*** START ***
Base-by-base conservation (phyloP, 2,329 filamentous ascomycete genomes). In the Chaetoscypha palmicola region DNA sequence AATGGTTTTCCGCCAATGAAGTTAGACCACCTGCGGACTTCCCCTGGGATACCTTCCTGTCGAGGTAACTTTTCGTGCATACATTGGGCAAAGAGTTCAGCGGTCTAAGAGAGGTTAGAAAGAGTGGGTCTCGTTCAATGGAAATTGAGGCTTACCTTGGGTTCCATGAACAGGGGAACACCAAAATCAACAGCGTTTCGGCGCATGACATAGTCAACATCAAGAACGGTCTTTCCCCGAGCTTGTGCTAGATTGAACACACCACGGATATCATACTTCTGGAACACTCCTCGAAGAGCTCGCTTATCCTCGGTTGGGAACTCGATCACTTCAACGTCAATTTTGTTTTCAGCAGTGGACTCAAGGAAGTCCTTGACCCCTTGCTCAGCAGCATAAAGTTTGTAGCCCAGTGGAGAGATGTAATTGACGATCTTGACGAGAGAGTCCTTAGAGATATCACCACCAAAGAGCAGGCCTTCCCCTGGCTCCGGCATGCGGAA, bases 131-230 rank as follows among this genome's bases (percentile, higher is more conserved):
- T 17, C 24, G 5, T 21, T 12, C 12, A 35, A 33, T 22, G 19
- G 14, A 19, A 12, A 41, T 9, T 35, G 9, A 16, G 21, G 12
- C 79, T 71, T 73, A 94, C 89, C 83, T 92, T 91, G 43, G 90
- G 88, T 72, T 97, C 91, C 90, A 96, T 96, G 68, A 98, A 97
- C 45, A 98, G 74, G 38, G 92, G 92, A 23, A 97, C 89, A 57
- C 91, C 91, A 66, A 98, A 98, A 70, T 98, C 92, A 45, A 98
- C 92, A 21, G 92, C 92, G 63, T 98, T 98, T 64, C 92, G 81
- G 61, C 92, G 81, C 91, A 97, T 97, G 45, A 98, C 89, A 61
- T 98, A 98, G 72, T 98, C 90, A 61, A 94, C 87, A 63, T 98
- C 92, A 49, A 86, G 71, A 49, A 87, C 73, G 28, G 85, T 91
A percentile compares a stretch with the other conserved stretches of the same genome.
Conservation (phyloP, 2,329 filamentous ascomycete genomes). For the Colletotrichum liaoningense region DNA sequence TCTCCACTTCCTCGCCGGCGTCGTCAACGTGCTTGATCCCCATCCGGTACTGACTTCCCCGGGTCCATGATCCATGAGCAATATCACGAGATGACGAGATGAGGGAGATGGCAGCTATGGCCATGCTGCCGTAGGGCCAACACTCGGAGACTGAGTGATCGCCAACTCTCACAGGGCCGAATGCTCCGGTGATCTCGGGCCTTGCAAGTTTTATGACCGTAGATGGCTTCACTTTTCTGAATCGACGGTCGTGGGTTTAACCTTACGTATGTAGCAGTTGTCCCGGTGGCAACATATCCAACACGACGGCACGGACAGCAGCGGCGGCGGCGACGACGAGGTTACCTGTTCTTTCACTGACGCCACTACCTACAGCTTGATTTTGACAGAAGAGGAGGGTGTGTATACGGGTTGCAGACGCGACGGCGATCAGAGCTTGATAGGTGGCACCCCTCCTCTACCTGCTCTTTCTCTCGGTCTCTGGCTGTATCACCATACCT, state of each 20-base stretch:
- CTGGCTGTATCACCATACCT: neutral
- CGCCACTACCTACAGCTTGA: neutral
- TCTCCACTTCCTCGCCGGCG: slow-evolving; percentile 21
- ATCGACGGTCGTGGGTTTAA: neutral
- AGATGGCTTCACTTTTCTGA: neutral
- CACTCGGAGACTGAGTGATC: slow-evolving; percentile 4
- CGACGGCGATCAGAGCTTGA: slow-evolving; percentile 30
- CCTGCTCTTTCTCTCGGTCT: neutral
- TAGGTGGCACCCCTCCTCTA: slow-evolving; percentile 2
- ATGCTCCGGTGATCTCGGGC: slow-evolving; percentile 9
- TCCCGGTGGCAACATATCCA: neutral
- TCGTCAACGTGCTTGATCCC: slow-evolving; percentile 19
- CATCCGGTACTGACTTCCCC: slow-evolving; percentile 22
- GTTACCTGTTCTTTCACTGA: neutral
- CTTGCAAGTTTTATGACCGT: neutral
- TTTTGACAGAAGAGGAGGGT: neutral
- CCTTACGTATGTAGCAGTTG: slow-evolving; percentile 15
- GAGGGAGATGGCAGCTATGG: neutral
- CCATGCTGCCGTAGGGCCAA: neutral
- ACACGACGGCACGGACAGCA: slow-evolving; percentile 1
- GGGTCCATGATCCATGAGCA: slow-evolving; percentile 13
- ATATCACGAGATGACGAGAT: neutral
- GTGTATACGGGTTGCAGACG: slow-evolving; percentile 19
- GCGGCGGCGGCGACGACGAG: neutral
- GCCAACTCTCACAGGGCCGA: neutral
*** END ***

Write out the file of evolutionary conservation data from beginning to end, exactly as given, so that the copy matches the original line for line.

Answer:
Base-by-base conservation (phyloP, 2,329 filamentous ascomycete genomes). In the Chaetoscypha palmicola region DNA sequence AATGGTTTTCCGCCAATGAAGTTAGACCACCTGCGGACTTCCCCTGGGATACCTTCCTGTCGAGGTAACTTTTCGTGCATACATTGGGCAAAGAGTTCAGCGGTCTAAGAGAGGTTAGAAAGAGTGGGTCTCGTTCAATGGAAATTGAGGCTTACCTTGGGTTCCATGAACAGGGGAACACCAAAATCAACAGCGTTTCGGCGCATGACATAGTCAACATCAAGAACGGTCTTTCCCCGAGCTTGTGCTAGATTGAACACACCACGGATATCATACTTCTGGAACACTCCTCGAAGAGCTCGCTTATCCTCGGTTGGGAACTCGATCACTTCAACGTCAATTTTGTTTTCAGCAGTGGACTCAAGGAAGTCCTTGACCCCTTGCTCAGCAGCATAAAGTTTGTAGCCCAGTGGAGAGATGTAATTGACGATCTTGACGAGAGAGTCCTTAGAGATATCACCACCAAAGAGCAGGCCTTCCCCTGGCTCCGGCATGCGGAA, bases 131-230 rank as follows among this genome's bases (percentile, higher is more conserved):
- T 17, C 24, G 5, T 21, T 12, C 12, A 35, A 33, T 22, G 19
- G 14, A 19, A 12, A 41, T 9, T 35, G 9, A 16, G 21, G 12
- C 79, T 71, T 73, A 94, C 89, C 83, T 92, T 91, G 43, G 90
- G 88, T 72, T 97, C 91, C 90, A 96, T 96, G 68, A 98, A 97
- C 45, A 98, G 74, G 38, G 92, G 92, A 23, A 97, C 89, A 57
- C 91, C 91, A 66, A 98, A 98, A 70, T 98, C 92, A 45, A 98
- C 92, A 21, G 92, C 92, G 63, T 98, T 98, T 64, C 92, G 81
- G 61, C 92, G 81, C 91, A 97, T 97, G 45, A 98, C 89, A 61
- T 98, A 98, G 72, T 98, C 90, A 61, A 94, C 87, A 63, T 98
- C 92, A 49, A 86, G 71, A 49, A 87, C 73, G 28, G 85, T 91
A percentile compares a stretch with the other conserved stretches of the same genome.
Conservation (phyloP, 2,329 filamentous ascomycete genomes). For the Colletotrichum liaoningense region DNA sequence TCTCCACTTCCTCGCCGGCGTCGTCAACGTGCTTGATCCCCATCCGGTACTGACTTCCCCGGGTCCATGATCCATGAGCAATATCACGAGATGACGAGATGAGGGAGATGGCAGCTATGGCCATGCTGCCGTAGGGCCAACACTCGGAGACTGAGTGATCGCCAACTCTCACAGGGCCGAATGCTCCGGTGATCTCGGGCCTTGCAAGTTTTATGACCGTAGATGGCTTCACTTTTCTGAATCGACGGTCGTGGGTTTAACCTTACGTATGTAGCAGTTGTCCCGGTGGCAACATATCCAACACGACGGCACGGACAGCAGCGGCGGCGGCGACGACGAGGTTACCTGTTCTTTCACTGACGCCACTACCTACAGCTTGATTTTGACAGAAGAGGAGGGTGTGTATACGGGTTGCAGACGCGACGGCGATCAGAGCTTGATAGGTGGCACCCCTCCTCTACCTGCTCTTTCTCTCGGTCTCTGGCTGTATCACCATACCT, state of each 20-base stretch:
- CTGGCTGTATCACCATACCT: neutral
- CGCCACTACCTACAGCTTGA: neutral
- TCTCCACTTCCTCGCCGGCG: slow-evolving; percentile 21
- ATCGACGGTCGTGGGTTTAA: neutral
- AGATGGCTTCACTTTTCTGA: neutral
- CACTCGGAGACTGAGTGATC: slow-evolving; percentile 4
- CGACGGCGATCAGAGCTTGA: slow-evolving; percentile 30
- CCTGCTCTTTCTCTCGGTCT: neutral
- TAGGTGGCACCCCTCCTCTA: slow-evolving; percentile 2
- ATGCTCCGGTGATCTCGGGC: slow-evolving; percentile 9
- TCCCGGTGGCAACATATCCA: neutral
- TCGTCAACGTGCTTGATCCC: slow-evolving; percentile 19
- CATCCGGTACTGACTTCCCC: slow-evolving; percentile 22
- GTTACCTGTTCTTTCACTGA: neutral
- CTTGCAAGTTTTATGACCGT: neutral
- TTTTGACAGAAGAGGAGGGT: neutral
- CCTTACGTATGTAGCAGTTG: slow-evolving; percentile 15
- GAGGGAGATGGCAGCTATGG: neutral
- CCATGCTGCCGTAGGGCCAA: neutral
- ACACGACGGCACGGACAGCA: slow-evolving; percentile 1
- GGGTCCATGATCCATGAGCA: slow-evolving; percentile 13
- ATATCACGAGATGACGAGAT: neutral
- GTGTATACGGGTTGCAGACG: slow-evolving; percentile 19
- GCGGCGGCGGCGACGACGAG: neutral
- GCCAACTCTCACAGGGCCGA: neutral